The Morning Herald from Uniontown, Pennsylvania on November 12, 1958 · Page 4
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The Morning Herald from Uniontown, Pennsylvania · Page 4

Uniontown, Pennsylvania
Issue Date:
Wednesday, November 12, 1958
Page 4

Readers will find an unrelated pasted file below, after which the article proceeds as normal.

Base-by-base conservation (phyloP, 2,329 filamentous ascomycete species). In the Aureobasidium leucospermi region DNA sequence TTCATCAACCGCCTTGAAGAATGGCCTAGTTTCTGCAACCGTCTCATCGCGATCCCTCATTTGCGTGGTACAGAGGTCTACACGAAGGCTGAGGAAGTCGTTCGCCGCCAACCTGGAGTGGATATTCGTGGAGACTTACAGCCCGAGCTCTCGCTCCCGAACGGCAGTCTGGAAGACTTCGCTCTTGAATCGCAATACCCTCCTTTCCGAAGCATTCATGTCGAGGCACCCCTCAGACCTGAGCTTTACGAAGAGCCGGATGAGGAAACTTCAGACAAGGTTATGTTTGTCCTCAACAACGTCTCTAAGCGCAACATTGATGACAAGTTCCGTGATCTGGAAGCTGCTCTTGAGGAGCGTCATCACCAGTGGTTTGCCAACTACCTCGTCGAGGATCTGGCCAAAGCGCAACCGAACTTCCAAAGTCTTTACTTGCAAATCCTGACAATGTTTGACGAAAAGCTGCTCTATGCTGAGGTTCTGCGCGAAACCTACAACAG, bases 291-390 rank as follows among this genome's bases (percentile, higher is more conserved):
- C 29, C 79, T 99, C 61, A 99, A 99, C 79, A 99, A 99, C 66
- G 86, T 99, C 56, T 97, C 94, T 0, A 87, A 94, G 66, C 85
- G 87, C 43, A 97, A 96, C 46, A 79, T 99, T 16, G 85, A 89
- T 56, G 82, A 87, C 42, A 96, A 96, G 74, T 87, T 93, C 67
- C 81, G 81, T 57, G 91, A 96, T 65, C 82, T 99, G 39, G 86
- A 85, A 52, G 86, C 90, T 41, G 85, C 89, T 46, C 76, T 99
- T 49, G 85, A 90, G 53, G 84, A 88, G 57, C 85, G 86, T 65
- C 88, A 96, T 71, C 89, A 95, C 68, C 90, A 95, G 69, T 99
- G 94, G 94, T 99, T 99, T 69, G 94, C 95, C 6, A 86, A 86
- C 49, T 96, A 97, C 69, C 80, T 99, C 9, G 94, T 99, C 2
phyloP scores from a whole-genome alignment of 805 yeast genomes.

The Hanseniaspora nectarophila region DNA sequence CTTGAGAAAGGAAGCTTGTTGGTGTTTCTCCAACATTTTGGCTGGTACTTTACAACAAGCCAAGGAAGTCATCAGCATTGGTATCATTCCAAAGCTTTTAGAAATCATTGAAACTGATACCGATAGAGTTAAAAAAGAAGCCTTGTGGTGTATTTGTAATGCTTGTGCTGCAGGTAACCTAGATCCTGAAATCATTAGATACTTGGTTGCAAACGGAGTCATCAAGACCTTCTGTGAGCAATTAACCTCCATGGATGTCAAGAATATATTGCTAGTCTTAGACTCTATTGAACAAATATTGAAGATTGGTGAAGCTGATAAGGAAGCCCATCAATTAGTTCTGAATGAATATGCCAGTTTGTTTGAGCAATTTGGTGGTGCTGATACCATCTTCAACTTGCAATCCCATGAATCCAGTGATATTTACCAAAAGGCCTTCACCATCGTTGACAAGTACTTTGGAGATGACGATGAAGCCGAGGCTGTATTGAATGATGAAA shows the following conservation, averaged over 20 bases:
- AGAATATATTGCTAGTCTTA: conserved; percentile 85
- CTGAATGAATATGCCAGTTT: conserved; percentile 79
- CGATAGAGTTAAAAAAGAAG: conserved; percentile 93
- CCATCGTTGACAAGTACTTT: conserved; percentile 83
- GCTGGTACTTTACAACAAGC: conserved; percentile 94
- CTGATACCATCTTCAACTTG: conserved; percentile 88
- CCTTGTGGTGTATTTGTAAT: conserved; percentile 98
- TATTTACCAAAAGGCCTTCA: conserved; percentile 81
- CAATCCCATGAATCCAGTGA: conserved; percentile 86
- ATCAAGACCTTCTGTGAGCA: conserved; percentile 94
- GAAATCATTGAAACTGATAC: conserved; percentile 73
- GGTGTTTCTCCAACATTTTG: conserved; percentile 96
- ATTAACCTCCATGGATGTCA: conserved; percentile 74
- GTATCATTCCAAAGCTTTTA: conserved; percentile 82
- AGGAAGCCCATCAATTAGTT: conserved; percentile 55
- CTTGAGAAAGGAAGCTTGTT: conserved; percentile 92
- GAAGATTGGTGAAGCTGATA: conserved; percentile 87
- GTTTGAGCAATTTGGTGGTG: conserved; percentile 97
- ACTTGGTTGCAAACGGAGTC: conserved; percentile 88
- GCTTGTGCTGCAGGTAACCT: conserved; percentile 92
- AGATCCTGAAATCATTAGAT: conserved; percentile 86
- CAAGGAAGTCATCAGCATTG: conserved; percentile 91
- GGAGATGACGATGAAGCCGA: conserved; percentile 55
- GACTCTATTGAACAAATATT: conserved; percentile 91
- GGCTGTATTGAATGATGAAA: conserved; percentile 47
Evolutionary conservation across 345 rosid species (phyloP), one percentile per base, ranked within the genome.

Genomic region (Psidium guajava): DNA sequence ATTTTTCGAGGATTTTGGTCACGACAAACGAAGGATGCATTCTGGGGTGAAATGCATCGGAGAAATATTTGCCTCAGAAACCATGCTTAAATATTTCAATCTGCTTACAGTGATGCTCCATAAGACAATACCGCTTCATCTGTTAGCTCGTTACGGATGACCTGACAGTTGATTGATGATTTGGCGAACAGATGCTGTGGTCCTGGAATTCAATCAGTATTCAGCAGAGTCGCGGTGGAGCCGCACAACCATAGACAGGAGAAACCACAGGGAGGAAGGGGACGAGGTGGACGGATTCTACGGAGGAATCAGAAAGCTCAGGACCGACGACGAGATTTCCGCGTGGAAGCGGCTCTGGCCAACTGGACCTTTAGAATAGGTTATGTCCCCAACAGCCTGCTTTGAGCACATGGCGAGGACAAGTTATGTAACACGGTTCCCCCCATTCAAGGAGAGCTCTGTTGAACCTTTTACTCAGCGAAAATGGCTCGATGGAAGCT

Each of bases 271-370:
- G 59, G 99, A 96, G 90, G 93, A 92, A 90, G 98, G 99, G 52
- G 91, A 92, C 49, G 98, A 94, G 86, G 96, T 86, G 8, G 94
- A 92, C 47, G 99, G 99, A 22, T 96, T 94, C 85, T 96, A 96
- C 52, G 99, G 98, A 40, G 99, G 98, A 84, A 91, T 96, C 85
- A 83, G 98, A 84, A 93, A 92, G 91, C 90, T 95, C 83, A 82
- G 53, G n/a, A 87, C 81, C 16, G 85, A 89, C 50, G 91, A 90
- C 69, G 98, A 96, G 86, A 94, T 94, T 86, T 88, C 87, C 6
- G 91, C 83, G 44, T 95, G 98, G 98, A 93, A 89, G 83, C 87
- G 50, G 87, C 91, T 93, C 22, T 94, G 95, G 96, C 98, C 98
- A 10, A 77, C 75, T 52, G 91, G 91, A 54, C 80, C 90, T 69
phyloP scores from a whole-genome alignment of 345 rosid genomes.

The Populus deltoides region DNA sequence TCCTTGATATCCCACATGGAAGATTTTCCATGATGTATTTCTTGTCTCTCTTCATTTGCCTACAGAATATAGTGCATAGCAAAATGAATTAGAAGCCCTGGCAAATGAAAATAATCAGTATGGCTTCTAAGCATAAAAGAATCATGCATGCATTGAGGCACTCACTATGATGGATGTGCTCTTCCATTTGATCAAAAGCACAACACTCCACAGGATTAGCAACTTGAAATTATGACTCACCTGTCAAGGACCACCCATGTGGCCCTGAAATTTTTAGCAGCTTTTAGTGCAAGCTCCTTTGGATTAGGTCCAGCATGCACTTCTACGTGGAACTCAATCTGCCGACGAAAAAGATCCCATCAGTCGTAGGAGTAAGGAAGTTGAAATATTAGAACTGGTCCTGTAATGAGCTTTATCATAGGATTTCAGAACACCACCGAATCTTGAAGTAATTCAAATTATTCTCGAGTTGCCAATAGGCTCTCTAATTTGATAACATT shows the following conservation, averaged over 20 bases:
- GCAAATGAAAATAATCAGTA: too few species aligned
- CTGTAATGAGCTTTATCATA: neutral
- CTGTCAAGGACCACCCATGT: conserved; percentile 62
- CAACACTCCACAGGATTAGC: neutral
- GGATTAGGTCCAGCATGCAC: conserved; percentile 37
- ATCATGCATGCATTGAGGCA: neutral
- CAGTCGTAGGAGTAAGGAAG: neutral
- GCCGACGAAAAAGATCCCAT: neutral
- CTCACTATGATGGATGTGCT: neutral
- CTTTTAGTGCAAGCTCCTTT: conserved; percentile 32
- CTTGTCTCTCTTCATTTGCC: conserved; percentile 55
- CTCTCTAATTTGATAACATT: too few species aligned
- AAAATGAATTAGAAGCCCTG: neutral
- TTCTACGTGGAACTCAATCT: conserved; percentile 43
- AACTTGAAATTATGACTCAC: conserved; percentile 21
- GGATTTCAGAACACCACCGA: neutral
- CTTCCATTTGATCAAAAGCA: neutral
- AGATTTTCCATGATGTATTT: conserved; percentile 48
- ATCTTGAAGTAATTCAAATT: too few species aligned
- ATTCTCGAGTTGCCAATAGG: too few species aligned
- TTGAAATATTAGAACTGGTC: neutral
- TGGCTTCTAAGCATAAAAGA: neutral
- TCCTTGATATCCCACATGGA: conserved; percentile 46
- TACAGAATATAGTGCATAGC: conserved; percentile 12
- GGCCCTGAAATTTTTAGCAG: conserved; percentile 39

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PAGE 4 THE MORNING HERALD, UNIONTOWN, PA., WEDNESDAY. NOV. 18, 15- 'Togetherness' a wt Wrr Vmshipss "totretherness" may be the answer to problems in industry-wide collective bargaining imposed by powerful unions. Having failed to curb industry-wide strikes by obtaining revision of the Taft-Hartley Act, . business is showing what has been called "a riuickening tempo in employer-initiated mutual defense." The pact announced by six of the nation's biggest airlines Nov. 2 is a case in point. This is a mutual aid arrangement to share extra revenues when one or more of them is shut down by a strike. The agreement was signed by American, Capital, Eastern, Pan American, TWA, and United. The plan was filed with the Civil Aeronautics Board on Nov. 3. The Civil Aeronautics Act of 1938 requires CAB to issue orders approving or disapproving agreements among airlines on the basis of "the public interest." These include "pooling or apportioning earnings," and "other cooperative working agree ments." The airlines understanding was announced in the midst of a strike against Capital by the International Association of Machinists going into its fourth week. But behind it lie two years of industry study aiming at joint labor-management bargaining. Robert T. Quick, a district IAM president, on Nov. 3 called the plan "a union-busting move." Major Examples The Big Three automobile manufacturers General Motors, Ford, Chrysler made no secret of their solid front in collective bargaining this year, terminating in essentially sim--ilar settlements in September and October. The Big Three in steel U. S., Bethlehem, Republichad bargained jointly with United Steel-workers two years ago. And industry-wide bargaining has long been accepted in other industriesnotably clothing and coal. Just before a newspaper strike was averted in New York City, The New York Times had announced, Oct. 30, that even though it should not be struck it would suspend publication so long as any writ union refused to cross picket lines at any newspaper in the metropolis. Other papers immediately followed suit. Of the airlines agreement, the Wall Street Journal has commented editorially: "It is one more indication of the way union monopolistic practices can force industry into doubtful practices of its own." Certainly it will raise legal questions, though the U. S. Department of Justice so far has refused comment. As for the agreement in New York, inasmuch as newspapers are quasi-public utilities and the trustees of the people's right to a free press, the newspaper unions could argue that they have a moral responsibility to publish whether or not a competitor is struck. It Happened Last Night By EARL WILSON mm WILSON Shows Strength An another front, business was again urged, Nov. 4, to get into politics "with both feet." William A. McDonnell, U. S. Chamber of Commerce president, declared: "We need a working majority in Congress which will agree that the government's integrity depends upon a stable currency." The specific target was -inflation. McDonnell cited as one of the major causes of this "implacable enemy of our system" the "mo-nrv,lv nowpr" of labor unions. The warning, coming on an election day in which the AFL-CIO showed its full strength for the first time since the union merger of 1955, carried peculiar significance. On the same day five of six business-sponsored state right-to-work referenda were voted down. Not Like Grandpa Nelson Aldrich Rockefeller was named for his maternal grandfather, but is unlike Grandpa in almost every respect. The New York governor-elect is widely considered a "modern," which is to say "a liberal," Republican. Pen. Nelson W. Aldrich of Rhode Island (1841-1915), who died seven years after his namesake was born, was long the recognized leader of the G.O.P. Old Guard in the Senate. Sen. Aldrich was anathema to the liberal then called "progressive" Republicans of his day. Like, the father of Sen. John F. Kennedy (D Mass.), he early made himself a millionaire. In his 30 years in the Senate, he was the darling of every fellow Croesus. An ardent protectionist, lie fought against tariff reciprocity as ardently, and effectively, as he fought for higher import duties. lie was outstanding leader in Congress against reform measures espoused by the President of his own party. He tried to subordinate the Presidency to Congress as staunchily as the first Roosevelt was trying to eclipse Capitol Hill by the Whim House. Sen. Aldrich did perform one highly constructive, task : a detailed plan for fundamentally revising the banking and currency system. Although the Aldrich Plan was shelved in favor of the Federal Reserve system put across by a Democrat President, Wilson, some of the Aldrich proposals did carry across to Federal Reserve provisions. And in one respect, at least, the Senator was like his grand-pnn-naniesako: he had a most agreeable personality and considerable charm of manner. NEW YORK There's a story going around that Mike DiSalle the former Price Stabilizer just l,v.v4 Rnuernnr of fthin ws asked whether he'l be available for President in 1960. "I was available in 1950!" he supposedly replied. Mike just back in Toledo after visiting his daughter at St. Mary's in South Bend, and about to visit Fort Lauderdale actually said "ARE YOU KIDDING?" when I asked him the I960 question by phone. Born in Greenwich Village, a New Yorker who went to Ohio to make good, Mike will be "good copy"' from Columbus starting Jan. 12. Once when somebody said his political foe Sen. Bricker made a good speech, Mike said, "He should; he's been making it tor 30 years," Mike gave an intimate dinner which was crashed hy a political notable. Mike told the crasher, "I'd have invited you except that I was afraid you could make it." Conway Twitty. the hottest new singer in many months, has just been signed for a Perry Como TV spot by Don Seat of Tin Pan Alley who not only manages Twitty but gave him that melodic monicker. Twitty, real name Harold Jenkins, was a handsome fence-busting minor league ball player whom Seat heard about in Cincinnati and Nashville. Son of a Mississippi ferry boat skipper, who learned to strum the gittar in Helena, Ark.. Twitty writes his own songs and his big one, "It's Only Make Believe," is going to make him a Pat Boone and Johnny Haye in '58. "I don't know how I thought of that name for him." Seat says, "but when I mentioned it, everybody flipped," Everybody's still flippin'. Guess Montgomery Cliff isn't marrying Myrna I.oy after all. He was back at the Voisin with Libby Holman . . . Playwright Harry Kurnitz. discussing the rumor that he looks like a check-kiter. quoted Harry Ruby's claim that he "looks like a ciisnonest Abe Lincoln" . . . Congressman Jim Healy. just re elected, was saluted by Toots Shor bartender Dick Andrews: "Then they can tool all the people all the time." Remember when Robert Merrill blasted Maria Callas in an interview not many months ago and the Met commanded him to hush up? ... A tipster from the Swedish Pavilion says Maria will now do "Tantrum of the Opera" ... Joe Pasternak's film "Party Girl" is doing so well at its theater here that they call the house "Joe's State." WEIL BET ON THE OLD TEXAS RANCH HANDS i i in i tmssm ml mmmm aj mm The Morning Herald Unloniown, and entered it Postofflce in Unlctowa. Pa., u Second-Cute Hatter. UNIONTOWN NEWSPAPERS, INC Owner and PublisheJ a ai rT kin Prendenl C. dVaRADER ..V." Treasurer. Editor PHIL E. CONNELLY. JR New Edltot SUBSCRIPTION RATES Bv carrier 42c per week; $5.45 for 3 months; $10.90 for 8 months; $21 40 per year. By mail in Fayette and adjoining countie. where -io delivery iervice is maintained. $15 per year; $8 for 6 months; $4 50 for 3 months; $3.50 tor two months; $1.80 for 1 month. By mail outside of Fayette and adjoining counties $ IB per year) $9 50 for 6 months; $5 for 3 months; S4 for 2 months; $2 for 1 month. All mail subscriptions payahle In advance. MEMBER OF THE ASSOCIATED PRESS The Associated Press Is exclusively entitled to the use foj reoubUeatlon of ai: news credited to it or not otherwise credited "The " and 0 local news published .herein AI I right, ol publication of special dispatches herem are also reserved. Personal Health By William Brady, M.D, This Mornings Matchbox Raising By Uover cuivar--A eillUS a new magazine rr CULVER Eloise McElhone slimmed down 25 pounds in one month and will undertake a TV comeback after cutting off 20 more in the next four weeks. Eloise. now Mrs. Bill Warwick, mother of a 6-year-old daughter and another of 18 months, diets by using a highly-advertised pill. I asked her if she'd be as acerbic on TV now as she used to he on "Leave It to the Girls," and she smiled and said, "I've mellowed." It was Eloise who took off her false eyelashes on TV once and discovered that girls looked just as good without them, thus saving thousands of hours for TV actresses and panelists since. Flash from London: "Auntie Mamc" Producer David Pelliam is living stars of London shows Ben i.illie. Vivien Leigh. Trevor Howard, Charles Laughlon. etc. lo Paris for the weekend in a chartered Viscount he's christened "Auntie Maine's Star Flight" and giving them a big Sunday night dinner party at the Tour d'Argent. London critics rapped "Aunlic Mame" and it's one of Pclham's gimmicks which has helped make the show a London hit. anyway. Some More Funny Signs: "Fight Unemployment: Get a Job!'' . . . 'Florist truck: "Drive carefully ; our next load may be yours" . . . Rubbish truck: 'Douhlc your trash back if you are not satisfied with our service"; In a store: "If wc haven't got it, yoi(, don't need it" 'all allegedly seen by Paul Morris) . . . N. Y. State Police sign which happens to he alongside a cemetery on the Bronx River Pkway: "POPULATED AREA. Speed limit 30 Mi. Per Hr." THOUGHT FOR THE DAY Our life Is practically i when you Begin to Drag anour. wnai you nt A HOBBY A reader tells us that her hobby is cooking. "All my life," she says, "I've liked to cook. Now my husband and I have reached the age where we just can't eat so much. 1 enjoy recipes m it? Someone suggested that I bake for selling. I have given away lots of pies, cakes and bread but I don't like to sell them ... it worries me maybe they don't get their money's worth. For a while after we bought our deep freeze I had sprees of baking but there is even a limit to what a deep freeze will hold. "Am looking forward to the holidays. Have invited all the nearby relatives in to dinner. Be anywhere from 15 to 25 and they all like to eat. It's fun to cook for people who enjoy good food. TEACHER'S REPORT Here's a report from a teacher we know. Says she. "For me this fall started wilh a bang! (Wow!) One cute little toueh-lookine urchin wilh big ears and a prize fighting bravado swaggered in the kindergarten threw off his coat with great aplumb, then began to 'throw the entire kindergarten for a ,0?-' .... ii... hard tn demolish everything and everybody. He banged the wagon into some little girls he almost tipped over the heavy teeter-looter with children on it, he bumped on the head everyone who was in his way, he ran under the table and more such monkey business, pushed it up with his head, spilling beads all over the floor. Then he dashed to the ball basket, and started throwing balls at the plants and children. "When the 'cyclone' qnited down a hit and the other children and I found ourselves still intact, I silently, hut firmly took (he culprit by the hand and marched him off to unknown quarters. There in the hall) I told him that this would lie not only his first, but also his last day in kindergarten if there was any more monkey husincss, ever, "After about ten minutes of severe talking he finally agreed he would settle down. To this very day he is as quiet as a mouse." NICE PHRASE We like the phrase used by a little four-year-old about town. One evening her mother and father were dressed for a formal dance and they stopped to have Mary Ann a final good-night kiss. "Oh. mommy. I wish I had a whole room full of party dresses like that!" Mary Ann cried admiringly. "When f get hig I'm going to parties all the time." she clapped her hands in anticipation. "That," she said, "is the angel time of life!" WRONG GUESS A toiling Tillie of our town, a wonderful girl who works hard as a stenographer lo help support her family, Today They Say: QUESTION: What are your Impressions of the educational system In Fayelle County now that American Education Week Is under way? Doris Davis, Areford St.: "Fay-eite Counly seems to be keeping well up with the times, considering (he amount of new school building activity and other educational advances. I think our schools and programs would match any to be found anywhere." Nlta Rich, Grant St.: "Our county seems to have a broad educational system, with business, arts, and technical school training available. I'd like to see more emphasis on science and mathematics to keep our students equal to or ahead of students in other parts of the world in these subjects " Myrna Freeman. E. Fayette St.: "I can see no serious faults in education in Fayette County, and Ihe school administrators, directors and faculty members are to he commended for their efforts to keep improving Ihe program wilh new buildings, more teachers, and and a better level of education." NEW YORK I -' Ever have trouble coping with your teenager? How would you like it if her were a genius? "It's not easy," says Mrs. Re-gina Fischer of Brooklyn. Her 15 - year - old son. Bobby, is a genius at chess. He won the United States championship at 14 and became the youngest international Grand Master in history this summer. His one dream is to snatch the world chess crown from the present champion, Russia's Mikhail Botvinnik. One of Mrs Fischer's definitely "not easy" moments came this summer when Bobby appeared to he stranded in Yugoslavia after his first international tournament. "He had a round trip ticket, but nobody made any reservations for him and he couldn't get a plane. I knew he's spent most of his money at the World Fair in Belgium and I was afraid the Yugoslav Chess Federation wouldn't go on paying for him after the "I went to the Yugoslav Embassy but it was the weekend and I couldn't find anybody, f tried to call Bobby, but mey saio ne nan left by train. "I was really worried. I knew he was loaded down with books and I didn't see how he could manage. He doesn't speak the languages. I could just see him sleeping in a train station somewhere and people stealing everything he had." But Bobby used his tournament prize money to get to Munich where he ioinid plane space home Chess is not a popular game and there are iio funds to send the American champion to tournaments. Bobby won two tickets to Yugoslavia on a television program. His 21-year-old sister, Joan, took the second. "Bobby doesn't like the idea of his mother going around with him to tournaments. Besides, I figured it would he better for me to he here in case anything was needed money, primarily." She laughed ruefully - a slender dark-haired woman with a smiling mouth in a gamine face. The Fischers separated when Bobby was 2 and Mrs. Fischer raised her two children on her earninps "I don't discipline Bobby. He's too hig. Anyway, there's not much to say. He comes home and sticks his nose in a chess book, stops to eat. and he's hack again until it's time to go to bed." The best medicine for executives, office workers, salespeople, professional people and others who live by Iheir wits s two , mi l of oxygen on the hoof two or three times a day. Say a brisk walk to olfice store or school each morning and again at the end of the day or later in the evening. A BRISK walk. That is. not a strut, The eminent Dr. Harry Emerson Fosdick, I read somewhere, absorbs a lew miles of oxygen on Ihe hoof nearly every day, or whatever replaces oxygen in the exhaust laden atmosphere of Fifth Avenue, and Fannie Hurst is "nut of her apartment at 6 o'clock every morning, taking her usual hnur-and-a-hatf walk through Cenlral Park." Whether Dr. Fosdick writes a sermon or Miss Hurst does a chapter of her next book or arranges her next TV show is no matter-in any case Ihe walk will insure a hotter job. It Is depressing to observe how many young persons ride to and from school although they live only a mile or two distant. In school these same young persons or 95 of them arc deprived or physical education for the sake of the fontbull under the direction of cheer leaders is a smt-make-neheve-te- tet on school children in place of proper physical training. What students, business and professional people and white collar workers in general need for relaxation is GENERAL EXERCISE, not rest If a daily walk is not beyond one's means 'it takes at least hour) it is the ideal way BRADY who can't afford to walk three to six miles a day, riding a bicycle, skating, swimming, spading garden, mowing lawn or PLAYING tennis, golf, baseball or other game is nearly as good as a daily walk. For relaxation, 1 You walk briskly when you ENJOY walking, if you don't enjoy it, don't walk. Send stamped, self-addressed envelope and ask or Ihe free pamphlet Varicose Veins and Varicose Ulcer. Machine Gun Sneeze In the seven months I have been taking the calcium and vitamin D you recommend I have enjoyed virtually complete relief from the "common cold" which occurred nearly every morning for many years I mean watering of eyes, running nose and rapid-fire sneezing upon rising. Also my usual headaches have greatly diminished . . . now I'm afraid to discontinue the Ca k D, last the old troubles return. . . . (T.F.S.) Student or teacher, executive or secretary, salesman or white collar worker, doctor, lawyer, musician can best get the recreation and relaxation he needs by DOING SOMETHING HIMSELF. He can't get it sitting in t h e bleachers, grandstand, gallery or loge watching professionals play. Many misguided persons get into the habit of using a tran quilizer, a sedative or a narcotic A m t make surestop i h.i ik.m relay, narticularlv , - j:-. --j ,n.r o "K-jrH fiai' al the nffiC The favorite narcotic is alcohol a round of drinks with companions at the tavern before they go home, or a few cocktails or a highball before dinner at home. Tranquilizer or sedative merely enhances stupidity, hut alcohol benumbs or lessens consciousness of weariness or fatigue, a slate not at nil like the relaxation that it will be easv to resume vnur Ca i D ration for a while. Anyway, follow a high calcium dirt and expose your skin to daylight whenever you can. Drug Store Serves Public Thrilly Drug Store here in . . . Shopping Center not only accomodates people with your re- comes naturally after a reason- speciai sccijorl displaying every-ahle stint of physical work, play hmE you recomrncn(, (Mrs or exercise. B r, i Ans Thank you. Why doesn't somebody tell me about such services" I hear only complaints that QUESTIONS and ANSWERS Who's Kidding? Tell mc. who do you think you're kidding when you say a pamphlet is free hut at the same time tell readers lo provide stamped, self - addressed envelope. Stamps and envelopes are not free, are (hey? 11.0. Ans? No :11 Items 1 recommend. Belly Breathing and Angina Against my doctor's orders I followed your advice about belly breathing and walking, for an-fiina necloris. I live in Ihe rnun. ipelled to pay the freight :ind try and walk two miles to the bus. not compelled in pay mr f ..u, p..iiiLt uui) nieairi- much less frequent. (Mrs. P.H. i and distribute Ihe Drenarali of pamphlets. What Are Ruptured Veins? I have ruptured veins in my legs off and on. fs it benelicial or harmful to take long walks of say ten to fifteen blocks, sometimes wearing rubber stockings, sometimes not. 1 gel them even when I wear rubber stockings. IA. T.R.I Ans A BRISK walk of a mile or two is generally beneficial. M ) Ans. Angina or no angina, I can't conceive why a physician should order any one not to practice belly breathing. It improves circulation no matter what kind of heart trouble one may have. For my FREE book-lot Belly Breathing send me, co this paper, a stamped, self-arirtrcssed envelope. ning week Die EARL'S PEARLS: Russian newspaper, has instituted a letlerslo-lhe-cdilor column. Writers must sign their own names and next of kin. Taffy Tutlle notes that if Mickey Mantle gets the $7S,(KI0 salary he wants, he'll be wilhin spitting distance of Ted Williams. That's earl, brother. Federal Deficit Views Offered Reports now indicate that this year's federal deficit will probably be well below the S12 billion figure that was forecast until recently. The reason, however, isn'l thai government spending is declining. It is, instead, that Ihe upturn in business activity and personal income are raising tax A reduced deficit will he good news. But it shouldn't lead to any .cheering. At host, the government will go into the hole by billions. Thai means more national debt. That means more danger of inflation. That means ever-ioorer chances for tax reduction. If the next Congress continues the spending sprees of its predecessors, we'll keep right on moving toward a further debased currency and ultimate national bankruptcy. It's happened all over Ihe world. It can happen here. hospital volunteer. As she walked out of a ward recently, having finished her talks there, one of the patients looked at her retreating figure enviously. "Golly." she murmured, "I just wish I had her money!" LAST LINE Income, has hern described a something you cannot live without or within. Che Upper Room e iflS Thou wilt keep him in perfect peace, whose mind is stayed on thee. (Isaiah 28:3.) PRAYER, Our Father, we thank Thee for the Inner peace which Jesus promised lo all who have confidence in Thee. Help us In experience His peace in all Its wonder and power. So shall Thy peace be ever with us. In Jesus' name we ask il. Amen. ribnted 1058 by The Hall Syndicate. Inc.) 'All Rights Reserved) Ahout 2.6W) University of Notre D.ime students in South Bend, lnd.. are now participating in a year-long study lo determine Ihe effectiveness of a new polyvalent cold vaccine. ily of the platinum group of shown ny ine lact ni;u mined each year. duces ahout 1.200 tons of zold and 7.000 tons of tilvcr. Vole Of Confidence In This Example Proponents of socialized power always claim that Ihe people are solidlv behind thcin. But it's one thing to make a claim and another to prove it. For instance, the people have no chance to pass on such matters as big Federal power projects. Congress approves or disapproves them. But, at frequent intervals, elections are held in which the issue is public power versus private power. Over the years, private power has been gUcn the vote in the great majority of cases. An interesting .example has just occurred in Arizona. On October 10. the members of the Verde Electric Coop, Inc. voted by a 231-to-SO margin to sell their system to the Arizona Public Service Company. Actually, they did this twice. On August 27th they approved an identical proposition, hut il failed hecain,- of a restrictive clause in the by-laws. So the members changed the by-laws at a special meeting, and the second election followed. only M Ions In compar The Neighbors By George Clark 7i' 1 SUBSTITUTE Thinkol, the first Uniled States commercial rubber substitute, v.di introduced in 1026. "Madam, are you sure ynu were wearing shoes when you came In?"